The coaching carousel spun a little faster than usual across the NHL, meaning nearly a third of the league will have someone new behind the bench this season. And not just bottom-feeders making changes.
Ten teams go into the season next month with a new coach, from Presidents’ Trophy-winning Florida and perennial playoff-contending Boston to rebuilding Chicago and San Jose.
John Tortorella will try to whip Philadelphia into shape, Bruce Cassidy is tasked with getting Vegas back to the playoffs and Derek Lalonde takes his two Stanley Cup rings as a Tampa Bay assistant to his new challenge with the Detroit Red Wings.
Philadelphia players knew they were in for some changes when Tortorella was hired, so they asked Cam Atkinson, who spent six years playing for the no-nonsense coach in Columbus.
“I keep telling them like he’s a guy that’s going to change the whole dynamic of this organization,” Atkinson said.
Tortorella has not shied away from saying a culture change is needed after a last-place finish and a decade with one playoff series win. There is likely not much he and players can do this year about a Cup drought that dates to 1975, but they can start with maddeningly inconsistent stretches of games that have plagued the Flyers for years, no matter the roster.
The Panthers were the league’s best team in the regular season last year but struggled in the playoffs before losing in the second round to cross-state rival Tampa Bay in five games. That was enough for general manager Bill Zito to decide to move on from interim coach Andrew Brunette and hired seasoned veteran Paul Maurice.
The expectation is to get back to the playoffs and compete for the Cup, and having Maurice at the helm was one of the factors that made power forward Matthew Tkachuk pick Florida as his trade-and-sign destination.
“He’s got high hopes for our team,” Tkachuk said. “He sees us playing in a certain way that’s going to make us successful. And he’s done it. He’s been around the NHL a long time, been a very successful head coach and somebody that I’m really looking forward to working with.”
Bruins GM Don Sweeney fired Cassidy after a seven-game loss to Carolina in the first round despite Boston's sixth consecutive playoff appearance.
Vegas had already fired Peter DeBoer, making him the scapegoat for an injury-riddled fall from the top of the Western Conference that ended with the team's first playoff miss in five years of existence. The Golden Knights quickly turned to Cassidy, who like Maurice brings experience and gravitas to a franchise with championship aspirations.
“I think we’re very fortunate as an organization to have him as our coach,” center Jack Eichel said. “Every single person I’ve spoke to about them, they said the same thing: that he’s got a really, really great knack for the game and to able to make adjustments and he understands things. Very, very competitive -- wants to win, has won a lot of hockey games over the last few years.”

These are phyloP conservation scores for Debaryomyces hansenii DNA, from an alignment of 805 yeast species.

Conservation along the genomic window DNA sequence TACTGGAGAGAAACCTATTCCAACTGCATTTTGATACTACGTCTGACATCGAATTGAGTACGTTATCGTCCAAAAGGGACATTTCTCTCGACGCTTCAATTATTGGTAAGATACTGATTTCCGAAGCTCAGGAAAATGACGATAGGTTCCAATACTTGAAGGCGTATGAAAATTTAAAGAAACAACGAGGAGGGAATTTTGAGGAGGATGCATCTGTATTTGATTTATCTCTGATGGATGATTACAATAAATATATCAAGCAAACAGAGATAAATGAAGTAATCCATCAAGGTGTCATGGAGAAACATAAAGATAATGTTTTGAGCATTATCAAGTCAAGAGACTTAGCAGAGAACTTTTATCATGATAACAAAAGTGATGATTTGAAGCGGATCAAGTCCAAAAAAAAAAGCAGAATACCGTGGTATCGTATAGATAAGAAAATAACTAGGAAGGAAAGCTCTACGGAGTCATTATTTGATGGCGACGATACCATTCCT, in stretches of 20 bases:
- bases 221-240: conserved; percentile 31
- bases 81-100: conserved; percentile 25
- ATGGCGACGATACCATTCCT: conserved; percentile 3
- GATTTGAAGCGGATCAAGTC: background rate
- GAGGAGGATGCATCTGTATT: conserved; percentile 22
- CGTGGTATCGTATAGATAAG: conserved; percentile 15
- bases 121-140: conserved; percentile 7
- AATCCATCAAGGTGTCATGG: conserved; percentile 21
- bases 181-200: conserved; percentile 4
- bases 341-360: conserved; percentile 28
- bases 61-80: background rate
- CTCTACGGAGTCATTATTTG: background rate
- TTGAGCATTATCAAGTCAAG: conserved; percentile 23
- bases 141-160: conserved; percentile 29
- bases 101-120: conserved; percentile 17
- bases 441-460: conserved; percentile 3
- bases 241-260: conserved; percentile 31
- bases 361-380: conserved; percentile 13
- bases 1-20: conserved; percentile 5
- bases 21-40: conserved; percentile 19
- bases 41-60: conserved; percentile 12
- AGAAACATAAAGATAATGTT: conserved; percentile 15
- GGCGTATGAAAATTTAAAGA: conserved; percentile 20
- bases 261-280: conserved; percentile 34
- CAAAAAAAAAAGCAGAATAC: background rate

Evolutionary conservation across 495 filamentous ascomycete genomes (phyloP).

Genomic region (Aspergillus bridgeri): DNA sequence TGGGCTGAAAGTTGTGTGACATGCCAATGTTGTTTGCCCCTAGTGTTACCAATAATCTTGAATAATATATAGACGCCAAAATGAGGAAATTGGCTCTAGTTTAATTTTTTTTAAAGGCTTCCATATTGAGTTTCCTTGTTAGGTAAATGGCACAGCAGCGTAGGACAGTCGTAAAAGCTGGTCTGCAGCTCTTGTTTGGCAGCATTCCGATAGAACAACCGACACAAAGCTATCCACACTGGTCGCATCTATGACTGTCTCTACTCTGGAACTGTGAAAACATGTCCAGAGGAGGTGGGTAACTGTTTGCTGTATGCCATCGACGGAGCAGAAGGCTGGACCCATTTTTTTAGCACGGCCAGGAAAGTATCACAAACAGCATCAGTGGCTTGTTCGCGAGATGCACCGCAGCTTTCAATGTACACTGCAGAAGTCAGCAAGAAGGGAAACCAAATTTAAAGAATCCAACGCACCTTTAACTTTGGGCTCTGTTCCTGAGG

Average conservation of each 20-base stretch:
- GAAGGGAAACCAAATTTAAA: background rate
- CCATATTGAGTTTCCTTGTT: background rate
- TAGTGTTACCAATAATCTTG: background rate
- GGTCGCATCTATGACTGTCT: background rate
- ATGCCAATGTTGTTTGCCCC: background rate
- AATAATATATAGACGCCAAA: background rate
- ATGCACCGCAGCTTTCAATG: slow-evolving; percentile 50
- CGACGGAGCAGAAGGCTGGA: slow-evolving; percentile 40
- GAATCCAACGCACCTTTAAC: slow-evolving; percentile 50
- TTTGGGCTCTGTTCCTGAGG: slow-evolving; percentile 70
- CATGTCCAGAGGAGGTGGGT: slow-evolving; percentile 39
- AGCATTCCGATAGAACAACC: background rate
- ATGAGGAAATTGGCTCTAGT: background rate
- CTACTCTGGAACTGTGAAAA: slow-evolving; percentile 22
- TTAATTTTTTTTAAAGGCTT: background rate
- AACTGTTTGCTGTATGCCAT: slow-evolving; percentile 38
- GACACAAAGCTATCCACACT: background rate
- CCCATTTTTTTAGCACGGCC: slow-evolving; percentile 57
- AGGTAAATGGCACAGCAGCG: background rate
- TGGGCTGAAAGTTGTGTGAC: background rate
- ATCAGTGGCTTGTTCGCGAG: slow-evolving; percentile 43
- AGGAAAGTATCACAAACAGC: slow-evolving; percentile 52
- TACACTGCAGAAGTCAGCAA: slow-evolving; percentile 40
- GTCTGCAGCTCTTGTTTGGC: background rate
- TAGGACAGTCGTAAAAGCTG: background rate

The Bruins replaced Cassidy with Jim Montgomery, a hockey lifer getting a second chance after being fired by Dallas in December 2019 for inappropriate conduct. Montgomery sought and received help at a rehab facility and got a big endorsement from the staff with St. Louis, the team he was working for as an assistant.
“He’s a winner,” Bruins goalie Jeremy Swayman said. “I think guys are going to thrive on that energy.”
The Stars completed the circle by hiring DeBoer, who has coached two teams (New Jersey in 2012 and San Jose in 2016) to the final and is on his fifth stop around the league.
“This is a tough league and it’s a tough one to coach in and you have to be able to handle situations,” GM Jim Nill said. “I know Pete can do it.”
Lane Lambert served as an assistant under Barry Trotz with Nashville, Washington — where they won the Cup together — and the Islanders. When Trotz was abruptly fired after New York missed the playoffs for the first time in his four seasons on the job, his right-hand man got the gig with his endorsement.
Longtime executive Lou Lamoriello thought his team needed a new voice. But Lambert isn’t that new, and his familiarity with the Islanders keeps some continuity.
“Barry was great for our team, and having Lane as an assistant, he had lots of say, as well,” forward Mathew Barzal said. “As a group, we all have a good relationship with him, so I think it’ll be an easy transition for our team.”
MORE NEW VOICES
The final coaching change of the offseason came in San Jose, with ownership and interim management firing Bob Boughner and his assistants before Mike Grier took over as GM. Grier hired David Quinn, who most recently coached the U.S. at the Beijing Olympics after spending three years with the Rangers.
Rick Bowness, the Stars' interim coach when Montgomery was fired who helped them reach the final in 2020 and was not brought back, joined Winnipeg. He immediately made an impact by stripping Blake Wheeler of the Jets captaincy.
The other new coaches — Lalonde in Detroit and Luke Richardson in Chicago — are not expected to make such big waves.
Richardson, who briefly was acting coach for Montreal during the 2021 final when Dominique Ducharme tested positive for the coronavirus, is overseeing the start of a long-term rebuild by the Blackhawks. Lalonde was Red Wings GM Steve Yzerman’s pick to help end the storied franchise’s playoff drought.
“He believes in what he’s preaching, which I think is great walking into a new locker room,” captain Dylan Larkin said. “He’s made a great impression on the guys.”
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Stephen Whyno, The Associated Press